In celebration of Whole Grains Month… what’s that? You didn’t know that it’s Whole Grains Month?! Well it is!
In celebration of Whole Grains Month, Dr. Fondriest wants you to know, eating whole grains can reduce your risk for inflammatory diseases, including gum disease, as well as tooth loss, heart disease, stroke, type 2 diabetes, and obesity. Whole grains may even help you ward off colorectal cancer, asthma, and high blood pressure. And, just so you know, it’s also Cholesterol Education Month, and whole grains help reduce cholesterol!
But what is a “whole” grain?
According to the Whole Grains Council (yes, there is a council for everything these days), a whole grain is a grain that has not been processed in any way, shape, or form. That means, the grain hasn’t been: crushed, cracked, rolled, cooked, or extruded.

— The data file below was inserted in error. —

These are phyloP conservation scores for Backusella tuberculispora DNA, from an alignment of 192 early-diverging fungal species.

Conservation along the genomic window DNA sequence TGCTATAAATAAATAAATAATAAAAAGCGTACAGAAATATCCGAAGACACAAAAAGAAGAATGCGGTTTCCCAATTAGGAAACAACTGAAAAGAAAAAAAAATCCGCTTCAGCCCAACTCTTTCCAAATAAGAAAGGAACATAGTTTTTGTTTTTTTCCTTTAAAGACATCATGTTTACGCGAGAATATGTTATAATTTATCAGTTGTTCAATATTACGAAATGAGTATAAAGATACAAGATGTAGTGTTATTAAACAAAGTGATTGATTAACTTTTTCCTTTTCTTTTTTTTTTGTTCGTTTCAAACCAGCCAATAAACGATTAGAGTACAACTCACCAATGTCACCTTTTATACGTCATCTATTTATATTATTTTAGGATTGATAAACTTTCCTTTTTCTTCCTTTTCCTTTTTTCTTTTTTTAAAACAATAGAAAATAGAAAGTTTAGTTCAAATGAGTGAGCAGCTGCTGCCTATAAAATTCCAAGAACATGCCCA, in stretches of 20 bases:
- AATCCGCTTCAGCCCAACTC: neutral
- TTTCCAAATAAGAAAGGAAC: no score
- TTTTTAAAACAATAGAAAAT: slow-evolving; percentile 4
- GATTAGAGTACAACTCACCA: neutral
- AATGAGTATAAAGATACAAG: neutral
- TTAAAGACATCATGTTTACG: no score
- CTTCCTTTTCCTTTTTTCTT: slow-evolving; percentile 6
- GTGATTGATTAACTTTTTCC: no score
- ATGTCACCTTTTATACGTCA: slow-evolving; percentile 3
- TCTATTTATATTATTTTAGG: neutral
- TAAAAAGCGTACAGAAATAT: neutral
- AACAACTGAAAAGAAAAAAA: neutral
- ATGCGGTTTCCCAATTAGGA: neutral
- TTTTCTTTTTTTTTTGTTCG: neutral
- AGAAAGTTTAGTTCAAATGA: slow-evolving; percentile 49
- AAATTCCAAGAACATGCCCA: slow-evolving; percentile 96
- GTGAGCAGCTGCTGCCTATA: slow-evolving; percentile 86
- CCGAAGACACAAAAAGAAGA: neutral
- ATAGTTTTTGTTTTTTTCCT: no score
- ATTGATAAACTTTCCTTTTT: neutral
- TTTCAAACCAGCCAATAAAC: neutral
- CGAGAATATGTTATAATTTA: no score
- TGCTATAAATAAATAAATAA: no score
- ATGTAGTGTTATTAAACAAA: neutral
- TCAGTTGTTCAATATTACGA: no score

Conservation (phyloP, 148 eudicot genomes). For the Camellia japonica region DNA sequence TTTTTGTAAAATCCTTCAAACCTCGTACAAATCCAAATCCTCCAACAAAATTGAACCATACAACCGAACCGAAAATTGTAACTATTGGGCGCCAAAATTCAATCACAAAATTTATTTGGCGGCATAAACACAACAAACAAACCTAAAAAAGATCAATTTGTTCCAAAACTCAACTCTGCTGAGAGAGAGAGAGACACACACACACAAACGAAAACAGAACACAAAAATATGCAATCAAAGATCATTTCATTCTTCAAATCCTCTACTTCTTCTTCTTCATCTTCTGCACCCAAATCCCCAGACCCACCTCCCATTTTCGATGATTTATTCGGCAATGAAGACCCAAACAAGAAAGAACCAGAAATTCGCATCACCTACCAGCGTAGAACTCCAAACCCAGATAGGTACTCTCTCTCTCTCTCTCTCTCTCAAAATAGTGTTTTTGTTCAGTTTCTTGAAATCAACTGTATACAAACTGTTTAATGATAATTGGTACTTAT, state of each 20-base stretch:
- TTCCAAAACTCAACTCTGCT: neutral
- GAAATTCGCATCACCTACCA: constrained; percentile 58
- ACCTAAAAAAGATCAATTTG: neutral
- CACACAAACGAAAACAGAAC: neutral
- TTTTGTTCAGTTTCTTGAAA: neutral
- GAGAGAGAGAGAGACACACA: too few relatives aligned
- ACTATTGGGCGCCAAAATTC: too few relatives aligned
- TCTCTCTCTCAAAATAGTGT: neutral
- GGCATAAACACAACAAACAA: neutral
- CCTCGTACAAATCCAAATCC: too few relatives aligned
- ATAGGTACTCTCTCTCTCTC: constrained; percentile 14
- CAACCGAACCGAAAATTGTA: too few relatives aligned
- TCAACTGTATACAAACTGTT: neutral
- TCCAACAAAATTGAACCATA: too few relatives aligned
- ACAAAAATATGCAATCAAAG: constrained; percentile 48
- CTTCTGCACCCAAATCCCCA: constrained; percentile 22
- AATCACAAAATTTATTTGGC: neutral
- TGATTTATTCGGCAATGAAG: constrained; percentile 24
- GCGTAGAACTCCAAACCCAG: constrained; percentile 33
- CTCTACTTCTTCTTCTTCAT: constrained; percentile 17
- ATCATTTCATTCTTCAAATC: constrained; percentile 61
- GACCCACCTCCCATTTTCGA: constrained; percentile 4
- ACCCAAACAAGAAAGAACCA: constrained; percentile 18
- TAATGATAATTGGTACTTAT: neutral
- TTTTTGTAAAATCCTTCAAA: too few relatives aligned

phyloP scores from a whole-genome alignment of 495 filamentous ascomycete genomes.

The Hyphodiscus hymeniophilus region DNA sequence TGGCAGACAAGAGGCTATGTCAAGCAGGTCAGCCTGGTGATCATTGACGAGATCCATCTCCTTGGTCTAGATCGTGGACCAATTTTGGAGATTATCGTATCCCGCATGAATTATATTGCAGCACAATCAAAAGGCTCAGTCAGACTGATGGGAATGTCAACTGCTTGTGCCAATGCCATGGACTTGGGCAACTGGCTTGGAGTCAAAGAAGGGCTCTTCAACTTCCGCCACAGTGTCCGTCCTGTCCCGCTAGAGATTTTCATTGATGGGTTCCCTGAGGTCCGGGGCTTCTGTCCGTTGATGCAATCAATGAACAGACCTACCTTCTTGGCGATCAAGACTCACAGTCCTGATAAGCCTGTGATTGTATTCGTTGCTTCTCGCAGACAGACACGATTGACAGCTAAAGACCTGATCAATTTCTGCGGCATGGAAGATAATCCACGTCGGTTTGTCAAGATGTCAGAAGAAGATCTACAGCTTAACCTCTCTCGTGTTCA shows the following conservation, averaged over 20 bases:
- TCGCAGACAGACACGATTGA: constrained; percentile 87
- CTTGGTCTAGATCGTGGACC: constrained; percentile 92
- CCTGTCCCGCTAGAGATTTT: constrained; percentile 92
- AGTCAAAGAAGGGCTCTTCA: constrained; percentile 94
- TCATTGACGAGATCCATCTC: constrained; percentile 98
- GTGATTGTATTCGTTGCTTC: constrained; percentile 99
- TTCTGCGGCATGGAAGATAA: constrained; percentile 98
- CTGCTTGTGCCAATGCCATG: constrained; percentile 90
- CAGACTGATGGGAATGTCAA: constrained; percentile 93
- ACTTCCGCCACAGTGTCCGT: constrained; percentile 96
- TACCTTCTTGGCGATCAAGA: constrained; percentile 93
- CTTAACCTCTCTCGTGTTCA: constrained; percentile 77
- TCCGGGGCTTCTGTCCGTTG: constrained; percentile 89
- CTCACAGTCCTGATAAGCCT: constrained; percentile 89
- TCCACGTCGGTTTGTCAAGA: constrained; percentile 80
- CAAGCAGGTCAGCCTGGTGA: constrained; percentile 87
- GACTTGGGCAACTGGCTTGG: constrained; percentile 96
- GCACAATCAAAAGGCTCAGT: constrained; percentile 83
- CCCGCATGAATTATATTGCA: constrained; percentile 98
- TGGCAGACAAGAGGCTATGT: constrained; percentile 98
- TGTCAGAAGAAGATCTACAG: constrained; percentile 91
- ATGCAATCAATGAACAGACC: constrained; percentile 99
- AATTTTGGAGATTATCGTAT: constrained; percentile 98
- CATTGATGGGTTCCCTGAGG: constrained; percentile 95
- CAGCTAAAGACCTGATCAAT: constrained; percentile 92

Why do you need whole grains as opposed to processed grains?
When a grain is processed, the rich nutrients it formerly contained are no longer intact. Real whole grains contain significant amounts of antioxidants, vitamins, and minerals.
How can you know if you’re eating whole grains?
The Whole Grains Council has come up with a stamp for grocery items and restaurant menus. Look for the stamp to know for certain if a food has whole grains.
How much whole grains do you need to eat to reap the benefits?
People over 9 years of age need 3 to 5 servings of whole grains daily. A serving is 16 ounces. What you have to watch for, though, is whether the food you eat has 100% whole grains. Some foods have some whole and some refined grains. You actually need 16 ounces, total, of whole grains each day.
To learn more about whole grains, visit the Whole Grains Council website. If you visit in the month of September, be sure to sign up for the $5K sweepstakes. If you’re looking for a dentist who appreciates healthy living, call to schedule a visit with Dr. Fondriest at our Lake Forest dentist office today. With complete restorative and cosmetic dental care, Lake Forest Dental Arts serves families from the greater North Chicago area.